When you visit restaurants or food courts, drinks are usually very expensive. They usually cost about 20 to 30% of your total meal price. The pricing model at restaurants sometimes rely on making a large share of revenue from extra drinks. Opt for water if its cheap. Also water is a healthier option compared to sugar infused drinks. Bottle your own water instead of buying one each time – if that’s allowed at the restaurants or the food courts you visit.
17. Cook your own food in bulk
Cooking in bulk sometimes can help you save on costs. It may also help you save time and the efforts required on after cooking chores like washing dishes, when its done in one go. Look up for various weekly meal prep plans and try your hand at it. If you are leaned towards the healthier version, try a hand at pickuplime.com recipes.
18. Avoid fast food
Even though fast food seems easy and cheap- avoid it whenever possible. On the long run, fast food does much damage to your health and you’ll end up paying a lot on your medical expenses. Some fast food gets you addicted to it and that’s not something good, my friends. Saving money need not come at a cost of your health.
19. For your own good Quit smoking /alcohol
Smoking and excessive consumption of alcohol costs a lot on the long run. Not to say- what it does to your health with addictions.
Check how much can you save if you quit smoking by using our quit smoking savings calculator here.
20. Check on your utilities and cell phone plans
Monitor your electricity usage and find ways to save on those. You can opt for other providers (if that makes economic sense) or cut down on unnecessary always on gadgets. Switch off appliances and systems when not in use.
Opt for less costly cellphone plans if possible to save money. Try bundling up your telecom and internet together if your telco provider has an overall discount for doing so.
21. Weatherproof your house
Singapore’s weather stays quite warmer and humid through out the year. We spend a lot on air cons electric consumptions and maintenance.In order to fight this use techniques like keeping the blinds and windows closed to insulate the house naturally. Reduce use of air cons to regulate the temperature.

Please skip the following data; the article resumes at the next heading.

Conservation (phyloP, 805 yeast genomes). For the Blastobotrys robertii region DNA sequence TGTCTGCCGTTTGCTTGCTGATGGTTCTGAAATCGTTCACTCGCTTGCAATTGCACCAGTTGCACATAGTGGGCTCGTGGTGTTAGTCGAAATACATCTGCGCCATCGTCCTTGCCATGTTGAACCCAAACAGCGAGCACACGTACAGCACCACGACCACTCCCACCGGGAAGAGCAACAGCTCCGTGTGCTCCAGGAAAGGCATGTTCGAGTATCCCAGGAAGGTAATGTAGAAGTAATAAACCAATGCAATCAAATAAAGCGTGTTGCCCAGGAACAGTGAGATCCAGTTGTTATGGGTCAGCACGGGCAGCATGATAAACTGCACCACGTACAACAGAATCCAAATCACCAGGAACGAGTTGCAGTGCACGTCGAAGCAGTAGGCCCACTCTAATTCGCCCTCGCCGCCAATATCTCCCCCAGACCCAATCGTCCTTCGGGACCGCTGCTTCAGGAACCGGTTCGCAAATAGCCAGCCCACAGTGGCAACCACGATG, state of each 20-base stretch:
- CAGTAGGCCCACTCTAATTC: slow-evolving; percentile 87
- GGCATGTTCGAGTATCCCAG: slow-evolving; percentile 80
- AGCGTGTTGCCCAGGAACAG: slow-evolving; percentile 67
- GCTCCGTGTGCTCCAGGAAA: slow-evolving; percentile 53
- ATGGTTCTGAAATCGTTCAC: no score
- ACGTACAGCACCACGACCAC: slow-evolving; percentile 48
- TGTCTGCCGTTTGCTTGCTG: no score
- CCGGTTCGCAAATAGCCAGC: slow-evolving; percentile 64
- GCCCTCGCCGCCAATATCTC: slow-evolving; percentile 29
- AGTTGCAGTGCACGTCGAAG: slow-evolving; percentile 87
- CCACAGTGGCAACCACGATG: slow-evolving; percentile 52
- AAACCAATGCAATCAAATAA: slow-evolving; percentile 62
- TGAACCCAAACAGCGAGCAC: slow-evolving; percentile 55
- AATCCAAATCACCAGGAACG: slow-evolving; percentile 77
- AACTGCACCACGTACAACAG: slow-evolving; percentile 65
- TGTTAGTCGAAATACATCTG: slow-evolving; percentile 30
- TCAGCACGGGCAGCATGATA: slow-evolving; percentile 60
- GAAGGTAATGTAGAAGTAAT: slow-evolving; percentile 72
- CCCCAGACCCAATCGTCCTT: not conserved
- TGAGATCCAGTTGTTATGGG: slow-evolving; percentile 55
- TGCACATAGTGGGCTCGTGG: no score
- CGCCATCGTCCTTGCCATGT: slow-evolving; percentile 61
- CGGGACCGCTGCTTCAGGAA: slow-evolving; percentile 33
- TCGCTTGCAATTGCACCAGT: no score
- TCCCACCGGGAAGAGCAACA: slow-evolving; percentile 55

Fix leaks in your windows and doors to better insulate the area. An easy trick is to light a candle and move it around the door and window frames in your home by closing them. If it flickers there is a flow of air coming in.
22. Check on water usage to save money
Leaking water costs you more than you think. Even though it might seem as a small leak, a leaking tap can cause thousands of litres of water to be wasted yearly.
Inspect water taps, toilet bowls, hidden corners under the kitchen etc and make sure there are no signs of leakage. Regular maintenance and cleaning will help you save money on the long run.
23. Install LEDs instead of traditional lighting.
Energy-efficient light bulbs might cost a bit more initially, but they have a much longer life than normal incandescent bulbs and use far less electricity. LEDs are expensive, however they are getting cheaper day by day. LEDs can last for decades. Checking on lightings and your electricity usages will help you save money as well.
24. Clean closet/ wardrobes- rearrange clothing. Sell unwanted collectibles
If you have regular urge of buying clothes- revisit your wardrobes regularly and check what you already own. Rearrange clothing- bring the clothes hanging behind – ahead in the view and try them out. Sell/ Donate unwanted stuffs. Recycling through your wardrobes might also help you save money by stopping your urge of shopping for new clothing.
25. Check on your vehicle insurance costs
Check on your vehicle insurance premium- if you own a vehicle. Do not auto renew if its costly and do shop around to get the best deal. Some insurers increase their renewal premium. The increments on premiums are also related to your vehicle age and other factors. However it is always best to check around and see if you can save money. We have also compiled a must see list of ways to save on your car or motorcycle insurance premium here.
26. Maintain your vehicles to save money
Regularly inspect and maintain your vehicles. This helps cut down on costs due to wear and tear. Instead of waiting for something to break down and incurring more unwanted costs, following a monthly schedule of maintenance will help save money.
27.Use public transport if its cost effective.
Public transport in Singapore is very efficient and is cost effective compared to other countries. Agreed – MRT has its own breakdowns history, but overall it would be a good money saving strategy in Singapore- to opt for public transport than owning your own vehicle.
Check on the costs of owning a vehicle, it’s insurance, fuel and maintenance to the number of public transport rides you can check if it makes more sense for your economics. If opting for public transport helps you save money do so. However, if you do need a vehicle for very frequent travels and use it regularly for family and kids- opting for your own transport might make more sense.
Remember, money saving is not about cutting down- but being smart about it. It’s about being intelligent and optimising the flow. Make the right money moves my friends !